Determine gene order Determine recombination frequency for single crossovers Determine recombination frequency for double crossovers Add single and double r.f. X 100 = mU between outside and middle gene. M.D. for outside genes = [single + single + (double X2)] X 100 1. Determine the number of parental ditypes (PD), nonparental ditypes (NPD), and tetratypes (TT) PD = parentals NPD and TT = non-parentals 2. Use the tetrad analysis tree to determine the map distance between two genes. M.D. = (# of recombinant offspring/total # of offspring) X 100


Unordered Saccharomyces tetrads cerevisiae

Budding yeast

M.D. = [ TT + 3(NPD)]/ Total ]X 100 M.D. between two genes.

OXO Mating O (Diploid) Sporulation O OO O Tetrads PD, NPD or TT OOOO0000

Ordered Octads

Neurospora crassa


1. Identify offspring that are produced from no crossing over, first division segregants (FDS). FDS- alleles are separated during the first division (after meiosis I). 2. The order/arrangement of the spores indicates if recombination has occurred. 4:4, M1 pattern FDS 2:4:2 or 2:2:2:2 M2 pattern - SDS 3. Identify offspring that are the result of recombination, seconddivision segregants (SDS). SDS alleles are separated after the second division of meiosis (after meiosis II) Calculate map distance between the gene and its centromere.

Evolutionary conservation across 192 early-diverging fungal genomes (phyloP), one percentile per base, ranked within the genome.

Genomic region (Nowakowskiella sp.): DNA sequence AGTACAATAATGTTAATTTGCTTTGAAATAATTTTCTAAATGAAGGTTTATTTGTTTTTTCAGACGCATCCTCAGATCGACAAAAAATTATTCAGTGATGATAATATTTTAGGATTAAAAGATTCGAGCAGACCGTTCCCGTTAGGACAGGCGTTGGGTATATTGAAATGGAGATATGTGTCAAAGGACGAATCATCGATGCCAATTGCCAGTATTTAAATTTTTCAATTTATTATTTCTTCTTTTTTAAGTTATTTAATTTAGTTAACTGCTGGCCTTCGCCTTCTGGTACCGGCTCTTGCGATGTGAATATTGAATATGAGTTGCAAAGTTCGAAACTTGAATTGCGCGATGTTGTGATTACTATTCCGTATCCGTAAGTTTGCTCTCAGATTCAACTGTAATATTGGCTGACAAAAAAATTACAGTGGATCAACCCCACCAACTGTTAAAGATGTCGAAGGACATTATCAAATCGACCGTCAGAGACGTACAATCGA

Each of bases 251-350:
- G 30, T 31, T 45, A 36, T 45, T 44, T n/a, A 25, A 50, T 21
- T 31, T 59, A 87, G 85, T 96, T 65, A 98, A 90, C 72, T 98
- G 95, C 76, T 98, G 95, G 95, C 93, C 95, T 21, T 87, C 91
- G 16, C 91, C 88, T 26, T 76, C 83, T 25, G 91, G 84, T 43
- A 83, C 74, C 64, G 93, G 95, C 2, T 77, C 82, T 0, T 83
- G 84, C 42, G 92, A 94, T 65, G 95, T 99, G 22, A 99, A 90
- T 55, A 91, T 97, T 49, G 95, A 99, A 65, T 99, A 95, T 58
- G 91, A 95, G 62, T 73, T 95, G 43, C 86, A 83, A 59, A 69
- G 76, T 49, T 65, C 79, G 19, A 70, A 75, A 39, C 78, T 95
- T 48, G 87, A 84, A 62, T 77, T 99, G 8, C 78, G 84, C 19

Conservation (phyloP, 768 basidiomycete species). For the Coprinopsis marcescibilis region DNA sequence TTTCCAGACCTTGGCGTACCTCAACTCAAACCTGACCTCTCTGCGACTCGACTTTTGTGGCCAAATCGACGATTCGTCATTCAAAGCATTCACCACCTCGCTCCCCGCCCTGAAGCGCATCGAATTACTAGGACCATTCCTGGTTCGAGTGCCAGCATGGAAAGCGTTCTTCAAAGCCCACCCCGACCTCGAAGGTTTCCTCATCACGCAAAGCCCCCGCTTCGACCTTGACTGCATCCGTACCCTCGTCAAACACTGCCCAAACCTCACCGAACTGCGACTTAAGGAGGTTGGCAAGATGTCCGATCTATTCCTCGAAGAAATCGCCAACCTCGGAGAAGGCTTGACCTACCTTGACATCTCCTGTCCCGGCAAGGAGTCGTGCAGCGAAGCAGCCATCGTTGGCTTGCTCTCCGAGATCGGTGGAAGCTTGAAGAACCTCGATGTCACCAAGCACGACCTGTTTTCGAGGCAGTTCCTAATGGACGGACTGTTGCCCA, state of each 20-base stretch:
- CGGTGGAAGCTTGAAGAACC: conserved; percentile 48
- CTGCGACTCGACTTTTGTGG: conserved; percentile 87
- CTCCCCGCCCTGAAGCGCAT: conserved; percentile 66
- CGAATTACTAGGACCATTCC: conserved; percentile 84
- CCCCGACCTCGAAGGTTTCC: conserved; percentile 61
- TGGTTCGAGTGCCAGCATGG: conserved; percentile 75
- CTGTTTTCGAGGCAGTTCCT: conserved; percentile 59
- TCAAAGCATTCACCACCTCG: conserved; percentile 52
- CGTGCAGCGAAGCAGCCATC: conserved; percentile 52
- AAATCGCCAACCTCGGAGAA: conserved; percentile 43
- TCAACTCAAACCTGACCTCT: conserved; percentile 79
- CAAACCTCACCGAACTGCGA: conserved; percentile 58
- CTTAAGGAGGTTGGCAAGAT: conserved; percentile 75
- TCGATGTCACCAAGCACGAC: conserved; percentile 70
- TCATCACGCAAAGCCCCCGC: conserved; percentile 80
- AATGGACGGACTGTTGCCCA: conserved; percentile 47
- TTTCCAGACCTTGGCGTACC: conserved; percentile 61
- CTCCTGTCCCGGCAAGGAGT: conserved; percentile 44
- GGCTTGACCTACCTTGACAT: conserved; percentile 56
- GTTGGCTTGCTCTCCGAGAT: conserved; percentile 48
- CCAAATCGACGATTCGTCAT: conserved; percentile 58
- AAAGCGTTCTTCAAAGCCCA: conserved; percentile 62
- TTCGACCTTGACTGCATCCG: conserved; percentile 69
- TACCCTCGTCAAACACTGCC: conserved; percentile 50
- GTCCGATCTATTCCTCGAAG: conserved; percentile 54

M.D. = SDS/Total X 100 M.D. between one gene and its centromere.

Ordered octads

A a





Calculate the map distance between gene A and its centromere. [ (SDS)/Total Asci ] X 100 = Map distance [ (30)/100] X 100 = 15/100 X 100 = 15 cM or 15 mU

Unordered tetrads Consider a diploid yeast zygote with the genotype ura+ura-2 arg+arg-3 ura+ and arg+ = Normal alleles required for uracil and arginine biosynthesis, respectively ura-2 and arg-3 = Defective alleles Result in strains that require uracil and arginine in their growth medium



Count the number of offspring that represent the PD, TT, and NPD. Use the tetrad analysis tree to calculate map distance. Work through problem E26.
E26. His-5 and lys-1 are alleles found in bakers yeast that require histidine and lysine for growth, respectively. A cross was made between two haploid yeast that are his-5 lys-1 and his+ lys+. From the analysis of 818 individual tetrads, the following numbers of tetrads were obtained: 2 spores: his-5 lys+ + 2 spores: his+ lys-1 = 4 2 spores: his-5 lys-1 + 2 spores: his+ lys+ = 502 1 spore: his-5 lys-1 + 1 spore: his-5 lys+ + 1 spore: his+ lys-1 + 1 spore: his+ lys+ = 312 A. Compute the map distance between these two genes. Answer The first thing to do is to determine which asci are parental ditypes (PD), nonparental ditypes (NPD), and tetratypes (T). A parental ditype will contain a 2:2 combination of spores with the same genotypes as the original haploid parents. The combination of the 502 asci are the parental ditypes. The nonparental ditypes are those containing a 2:2 combination of genotypes that are unlike the parentals. The combination of four asci fits this description. Finally, the tetratypes contain a 1:1:1:1 arrangement of genotypes, half of which have a parental genotype and half of which do not. Map distance = 312 + (6)(4) 818 = 20.5 mu = T + 6NPD 0.5 100 Total number of asci